The Motor Primitives are a four-piece band from Madison, Wisconsin. The group plays rock'n'roll they call Proto Pop Punk as their sound infuses catchy melodies with the raw elements of proto-punk music. The music varies from simple power chords to sophisticated arrangements, and most people find it quite danceable.

Formed in 2003, these Midwestern favorites keep growing in popularity. During live performances, the Motor Primitives lead their audiences through sets that span high-energy rockers to mid-tempo head-bobbers to warm, grooving, melodic songs.

The Motor Primitives recently self-released "Classified", a six song EP that epitomizes their pop-meets-punk sound. The band is seeking licensing, publishing and endorsement opportunities.

Enjoy a free MP3 download and stream our entire catalog below. For hi-res photos and more band information, check out the Press Kit section at www.MotorPrimitives.com.

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Review: Wisconsin State Journal

Rob Thomas, Wisconsin State Journal, Jun 16, 2005
I had expected something a little brasher and rawer from a band that in a recent press release exhorted local media to (and I'm paraphrasing here) "get your finger out of your nose and come see our live show."

But the debut album from Madison's The Motor Primitives isn't so brash at all. In fact, it's a dynamite collection of superbly-crafted pop-rock songs that carry real weight. Led by singer-songwriter Pam Barrett, who has the kind of dreamy yet direct singing voice that invites Chrissie Hynde comparisons, the MPs play melodic rock with surprisingly sophisticated arrangements. In all the right ways, this sounds like a band's fifth album, not its first.

A sinewy groove slithers through "Universal Man," while "Behind the Clouds" is a sparkling pop song where guitars and vocals pair up to satisfying effect. The jittery "He Said, She Said" and the hypnotic seven-minute-long "Beautiful Mind" show the band can rock the house when they want to. But this is a rock album for grown-ups, one invites the listener inside rather than rushing out to greet them, and certainly one of the finest local debuts of the year.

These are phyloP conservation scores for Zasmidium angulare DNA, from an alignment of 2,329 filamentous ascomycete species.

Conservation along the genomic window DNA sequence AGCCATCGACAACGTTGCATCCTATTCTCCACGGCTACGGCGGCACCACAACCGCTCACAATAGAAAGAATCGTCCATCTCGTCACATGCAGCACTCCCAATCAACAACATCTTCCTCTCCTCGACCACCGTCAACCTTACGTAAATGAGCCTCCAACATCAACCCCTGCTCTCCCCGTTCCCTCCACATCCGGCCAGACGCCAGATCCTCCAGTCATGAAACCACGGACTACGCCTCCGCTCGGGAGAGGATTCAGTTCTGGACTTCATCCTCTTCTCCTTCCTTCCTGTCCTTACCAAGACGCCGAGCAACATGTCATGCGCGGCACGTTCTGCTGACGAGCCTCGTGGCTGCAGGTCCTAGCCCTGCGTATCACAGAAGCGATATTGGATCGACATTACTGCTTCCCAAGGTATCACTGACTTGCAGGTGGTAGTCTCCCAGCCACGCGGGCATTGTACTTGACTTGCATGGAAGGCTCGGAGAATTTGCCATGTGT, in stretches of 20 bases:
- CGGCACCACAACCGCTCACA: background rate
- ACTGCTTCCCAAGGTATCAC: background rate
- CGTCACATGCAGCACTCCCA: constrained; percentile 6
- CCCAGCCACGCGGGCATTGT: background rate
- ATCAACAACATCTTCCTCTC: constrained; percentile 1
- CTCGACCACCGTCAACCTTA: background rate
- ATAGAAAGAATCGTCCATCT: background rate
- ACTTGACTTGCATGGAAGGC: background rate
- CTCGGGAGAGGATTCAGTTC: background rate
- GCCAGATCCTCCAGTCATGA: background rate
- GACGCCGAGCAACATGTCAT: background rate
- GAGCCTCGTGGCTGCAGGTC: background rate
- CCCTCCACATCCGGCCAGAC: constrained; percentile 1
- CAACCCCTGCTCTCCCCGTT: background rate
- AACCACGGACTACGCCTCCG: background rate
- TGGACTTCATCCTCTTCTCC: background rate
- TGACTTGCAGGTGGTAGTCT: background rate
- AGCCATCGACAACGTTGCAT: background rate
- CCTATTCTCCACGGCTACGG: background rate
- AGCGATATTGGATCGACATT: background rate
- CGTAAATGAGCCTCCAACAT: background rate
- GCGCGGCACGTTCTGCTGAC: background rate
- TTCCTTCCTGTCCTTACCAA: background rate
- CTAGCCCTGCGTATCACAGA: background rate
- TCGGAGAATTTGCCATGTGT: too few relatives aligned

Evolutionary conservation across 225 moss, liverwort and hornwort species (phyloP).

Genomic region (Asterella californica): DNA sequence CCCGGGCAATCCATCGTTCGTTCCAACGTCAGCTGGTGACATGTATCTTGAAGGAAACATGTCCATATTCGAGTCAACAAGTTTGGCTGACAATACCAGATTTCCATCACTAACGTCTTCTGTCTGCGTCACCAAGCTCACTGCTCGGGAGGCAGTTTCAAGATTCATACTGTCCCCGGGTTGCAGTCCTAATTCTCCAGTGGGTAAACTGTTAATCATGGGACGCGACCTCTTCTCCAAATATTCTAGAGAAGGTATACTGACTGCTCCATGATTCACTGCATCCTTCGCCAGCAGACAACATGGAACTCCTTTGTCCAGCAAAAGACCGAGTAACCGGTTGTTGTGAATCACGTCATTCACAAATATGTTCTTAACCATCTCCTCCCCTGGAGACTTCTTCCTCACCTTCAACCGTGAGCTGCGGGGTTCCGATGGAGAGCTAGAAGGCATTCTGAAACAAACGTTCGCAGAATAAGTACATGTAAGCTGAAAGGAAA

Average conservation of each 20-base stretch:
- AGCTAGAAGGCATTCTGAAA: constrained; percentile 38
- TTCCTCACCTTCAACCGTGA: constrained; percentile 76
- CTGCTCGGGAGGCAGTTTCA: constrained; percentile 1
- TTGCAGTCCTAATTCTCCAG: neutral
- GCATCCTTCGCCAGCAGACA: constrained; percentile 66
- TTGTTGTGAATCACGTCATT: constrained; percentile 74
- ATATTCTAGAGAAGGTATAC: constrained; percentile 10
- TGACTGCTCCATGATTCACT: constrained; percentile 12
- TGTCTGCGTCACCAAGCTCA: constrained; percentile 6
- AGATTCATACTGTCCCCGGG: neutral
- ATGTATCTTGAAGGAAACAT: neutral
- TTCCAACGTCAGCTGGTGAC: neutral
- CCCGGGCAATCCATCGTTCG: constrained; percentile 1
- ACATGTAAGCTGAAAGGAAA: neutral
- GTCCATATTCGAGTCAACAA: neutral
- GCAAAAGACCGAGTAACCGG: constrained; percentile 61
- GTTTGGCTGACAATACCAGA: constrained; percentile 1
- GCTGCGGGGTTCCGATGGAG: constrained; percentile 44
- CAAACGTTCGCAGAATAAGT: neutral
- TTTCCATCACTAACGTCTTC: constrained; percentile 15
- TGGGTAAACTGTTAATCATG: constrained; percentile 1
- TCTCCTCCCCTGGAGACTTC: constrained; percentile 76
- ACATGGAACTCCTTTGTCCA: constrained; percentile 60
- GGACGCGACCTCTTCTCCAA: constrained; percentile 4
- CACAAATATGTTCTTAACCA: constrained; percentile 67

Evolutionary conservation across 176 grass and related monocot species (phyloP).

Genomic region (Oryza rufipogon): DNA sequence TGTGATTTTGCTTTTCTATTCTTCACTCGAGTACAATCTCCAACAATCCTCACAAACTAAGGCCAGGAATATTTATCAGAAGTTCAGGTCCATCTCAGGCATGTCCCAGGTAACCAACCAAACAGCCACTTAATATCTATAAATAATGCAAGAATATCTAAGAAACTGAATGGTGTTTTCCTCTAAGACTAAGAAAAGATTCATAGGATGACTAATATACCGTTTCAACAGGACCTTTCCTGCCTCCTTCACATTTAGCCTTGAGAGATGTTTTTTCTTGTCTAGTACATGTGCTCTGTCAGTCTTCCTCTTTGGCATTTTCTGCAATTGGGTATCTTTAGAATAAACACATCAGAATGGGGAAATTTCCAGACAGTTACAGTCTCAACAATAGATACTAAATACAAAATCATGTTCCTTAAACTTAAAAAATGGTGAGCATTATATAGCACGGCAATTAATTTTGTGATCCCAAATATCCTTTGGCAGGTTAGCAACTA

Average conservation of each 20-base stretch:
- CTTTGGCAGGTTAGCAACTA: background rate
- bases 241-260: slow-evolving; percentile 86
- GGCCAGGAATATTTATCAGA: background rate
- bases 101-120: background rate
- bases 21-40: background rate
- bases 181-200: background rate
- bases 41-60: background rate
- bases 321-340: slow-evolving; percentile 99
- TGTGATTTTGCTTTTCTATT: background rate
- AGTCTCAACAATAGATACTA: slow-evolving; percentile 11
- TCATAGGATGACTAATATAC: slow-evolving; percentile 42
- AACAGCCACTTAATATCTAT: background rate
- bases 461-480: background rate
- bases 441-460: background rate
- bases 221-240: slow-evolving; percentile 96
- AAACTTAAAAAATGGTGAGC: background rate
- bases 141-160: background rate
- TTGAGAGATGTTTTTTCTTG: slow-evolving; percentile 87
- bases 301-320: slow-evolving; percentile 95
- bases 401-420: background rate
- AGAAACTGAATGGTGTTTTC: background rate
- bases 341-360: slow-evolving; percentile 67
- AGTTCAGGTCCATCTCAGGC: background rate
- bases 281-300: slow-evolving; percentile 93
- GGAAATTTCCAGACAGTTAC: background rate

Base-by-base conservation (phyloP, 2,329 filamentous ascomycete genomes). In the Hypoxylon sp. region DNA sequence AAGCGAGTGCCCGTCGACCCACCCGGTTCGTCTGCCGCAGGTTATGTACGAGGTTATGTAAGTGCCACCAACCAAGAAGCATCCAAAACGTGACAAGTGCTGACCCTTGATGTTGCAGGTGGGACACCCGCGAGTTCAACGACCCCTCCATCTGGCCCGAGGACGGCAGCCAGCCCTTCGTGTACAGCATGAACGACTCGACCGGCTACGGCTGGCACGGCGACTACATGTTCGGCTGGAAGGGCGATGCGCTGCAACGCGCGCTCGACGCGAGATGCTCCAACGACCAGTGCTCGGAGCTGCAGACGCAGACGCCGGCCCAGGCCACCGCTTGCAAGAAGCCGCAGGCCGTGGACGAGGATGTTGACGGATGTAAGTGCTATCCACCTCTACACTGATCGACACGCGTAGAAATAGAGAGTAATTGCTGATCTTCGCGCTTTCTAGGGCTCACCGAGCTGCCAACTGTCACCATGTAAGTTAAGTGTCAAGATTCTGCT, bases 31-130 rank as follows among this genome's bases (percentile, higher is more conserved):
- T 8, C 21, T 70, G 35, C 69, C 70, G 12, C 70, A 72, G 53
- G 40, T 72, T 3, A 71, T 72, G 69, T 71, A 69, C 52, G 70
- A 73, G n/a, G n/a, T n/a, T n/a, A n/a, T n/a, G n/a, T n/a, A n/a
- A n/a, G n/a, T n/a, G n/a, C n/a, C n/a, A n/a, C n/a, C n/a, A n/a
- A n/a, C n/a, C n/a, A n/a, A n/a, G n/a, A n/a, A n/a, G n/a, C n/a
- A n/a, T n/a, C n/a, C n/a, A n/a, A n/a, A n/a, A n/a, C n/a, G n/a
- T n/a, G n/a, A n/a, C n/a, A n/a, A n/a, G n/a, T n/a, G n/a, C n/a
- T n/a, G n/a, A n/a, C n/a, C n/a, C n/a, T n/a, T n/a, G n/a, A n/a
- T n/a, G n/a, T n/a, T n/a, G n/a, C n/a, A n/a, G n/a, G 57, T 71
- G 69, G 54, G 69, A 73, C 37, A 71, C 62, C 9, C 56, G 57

Review: Rick's Cafe Magazine

Rick Tvedt, Rick's Cafe, July 2005
The Motor Primitives is the newest entry in the Boat Records catalog and a logical choice to carry on the label's penchant for melodic, accessible rock music and well-tailored songwriting. Part pop, part roots rock with occasional jazz, alt-country and samba flourishes, the Motor Primitives are quintessentially Madison' homegrown and crafty without being overly polished.

The focus here is squarely on the lyrics as they sit alone on top of the mix, and there's good reason for that. Pam Barrett, who wrote all of the CD's twelve +1 songs, is an exceptional lyricist and her smooth voice is by turns sultry and sassy. The Pretenders comparisons are undeniable as she coaxes the same hypnotic tremolo from her voice as Chrissie Hynde and at times a similar half-spoken sarcasm. At other points a comparison to Aimee Mann seems more appropriate. Barrett's softer side comes to the fore in "Say It," with a beautifully melodic chorus augmented with hushed backing vocals. Here the vocal tremolo is used to great effect as well as on the acoustic ballad "Always Been This Way."

In addition to "say It" there are several other tracks that bear mentioning. The band rocks on "Are You Really There?" a well-reasoned stab at the Establishment and "Perfect World," a radio-ready hit that features the album's grittiest guitar tones and a killer lick. "Universal Man" swings coolly while the chorus is one of the other melodic highlights of the album. Just when you think you've got the MP modus operandi figured out they come along with "Beautiful Mind," a cool-groove roller, and "favorite Dream," A country-leaning rocker with a polka beat.